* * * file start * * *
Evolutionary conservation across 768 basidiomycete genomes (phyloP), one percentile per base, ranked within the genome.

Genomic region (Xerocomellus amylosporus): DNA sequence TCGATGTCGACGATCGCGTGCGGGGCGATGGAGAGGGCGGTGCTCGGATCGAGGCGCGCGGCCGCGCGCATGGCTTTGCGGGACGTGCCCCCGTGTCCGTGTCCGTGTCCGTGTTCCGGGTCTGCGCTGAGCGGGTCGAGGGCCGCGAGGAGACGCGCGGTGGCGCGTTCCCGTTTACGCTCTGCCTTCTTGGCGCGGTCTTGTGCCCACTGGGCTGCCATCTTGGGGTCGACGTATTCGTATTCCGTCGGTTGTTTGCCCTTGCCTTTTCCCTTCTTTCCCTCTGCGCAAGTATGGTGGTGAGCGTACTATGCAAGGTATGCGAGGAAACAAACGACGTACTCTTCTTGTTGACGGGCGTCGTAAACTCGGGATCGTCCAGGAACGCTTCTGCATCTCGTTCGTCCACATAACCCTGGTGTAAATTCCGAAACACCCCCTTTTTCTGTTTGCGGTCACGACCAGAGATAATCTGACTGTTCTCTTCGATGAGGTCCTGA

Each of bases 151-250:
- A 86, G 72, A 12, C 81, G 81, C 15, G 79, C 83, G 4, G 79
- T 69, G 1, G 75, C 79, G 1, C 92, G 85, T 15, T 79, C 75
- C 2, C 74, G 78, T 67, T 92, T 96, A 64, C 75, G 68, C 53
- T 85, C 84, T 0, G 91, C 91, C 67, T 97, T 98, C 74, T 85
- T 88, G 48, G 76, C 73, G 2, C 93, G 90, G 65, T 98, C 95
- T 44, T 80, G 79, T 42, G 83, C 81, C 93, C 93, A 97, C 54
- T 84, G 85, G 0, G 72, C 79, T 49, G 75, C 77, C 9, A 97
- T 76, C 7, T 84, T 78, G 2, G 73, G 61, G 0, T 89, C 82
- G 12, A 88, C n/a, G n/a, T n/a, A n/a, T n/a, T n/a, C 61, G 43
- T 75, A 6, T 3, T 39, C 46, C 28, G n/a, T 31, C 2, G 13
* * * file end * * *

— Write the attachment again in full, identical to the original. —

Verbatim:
Evolutionary conservation across 768 basidiomycete genomes (phyloP), one percentile per base, ranked within the genome.

Genomic region (Xerocomellus amylosporus): DNA sequence TCGATGTCGACGATCGCGTGCGGGGCGATGGAGAGGGCGGTGCTCGGATCGAGGCGCGCGGCCGCGCGCATGGCTTTGCGGGACGTGCCCCCGTGTCCGTGTCCGTGTCCGTGTTCCGGGTCTGCGCTGAGCGGGTCGAGGGCCGCGAGGAGACGCGCGGTGGCGCGTTCCCGTTTACGCTCTGCCTTCTTGGCGCGGTCTTGTGCCCACTGGGCTGCCATCTTGGGGTCGACGTATTCGTATTCCGTCGGTTGTTTGCCCTTGCCTTTTCCCTTCTTTCCCTCTGCGCAAGTATGGTGGTGAGCGTACTATGCAAGGTATGCGAGGAAACAAACGACGTACTCTTCTTGTTGACGGGCGTCGTAAACTCGGGATCGTCCAGGAACGCTTCTGCATCTCGTTCGTCCACATAACCCTGGTGTAAATTCCGAAACACCCCCTTTTTCTGTTTGCGGTCACGACCAGAGATAATCTGACTGTTCTCTTCGATGAGGTCCTGA

Each of bases 151-250:
- A 86, G 72, A 12, C 81, G 81, C 15, G 79, C 83, G 4, G 79
- T 69, G 1, G 75, C 79, G 1, C 92, G 85, T 15, T 79, C 75
- C 2, C 74, G 78, T 67, T 92, T 96, A 64, C 75, G 68, C 53
- T 85, C 84, T 0, G 91, C 91, C 67, T 97, T 98, C 74, T 85
- T 88, G 48, G 76, C 73, G 2, C 93, G 90, G 65, T 98, C 95
- T 44, T 80, G 79, T 42, G 83, C 81, C 93, C 93, A 97, C 54
- T 84, G 85, G 0, G 72, C 79, T 49, G 75, C 77, C 9, A 97
- T 76, C 7, T 84, T 78, G 2, G 73, G 61, G 0, T 89, C 82
- G 12, A 88, C n/a, G n/a, T n/a, A n/a, T n/a, T n/a, C 61, G 43
- T 75, A 6, T 3, T 39, C 46, C 28, G n/a, T 31, C 2, G 13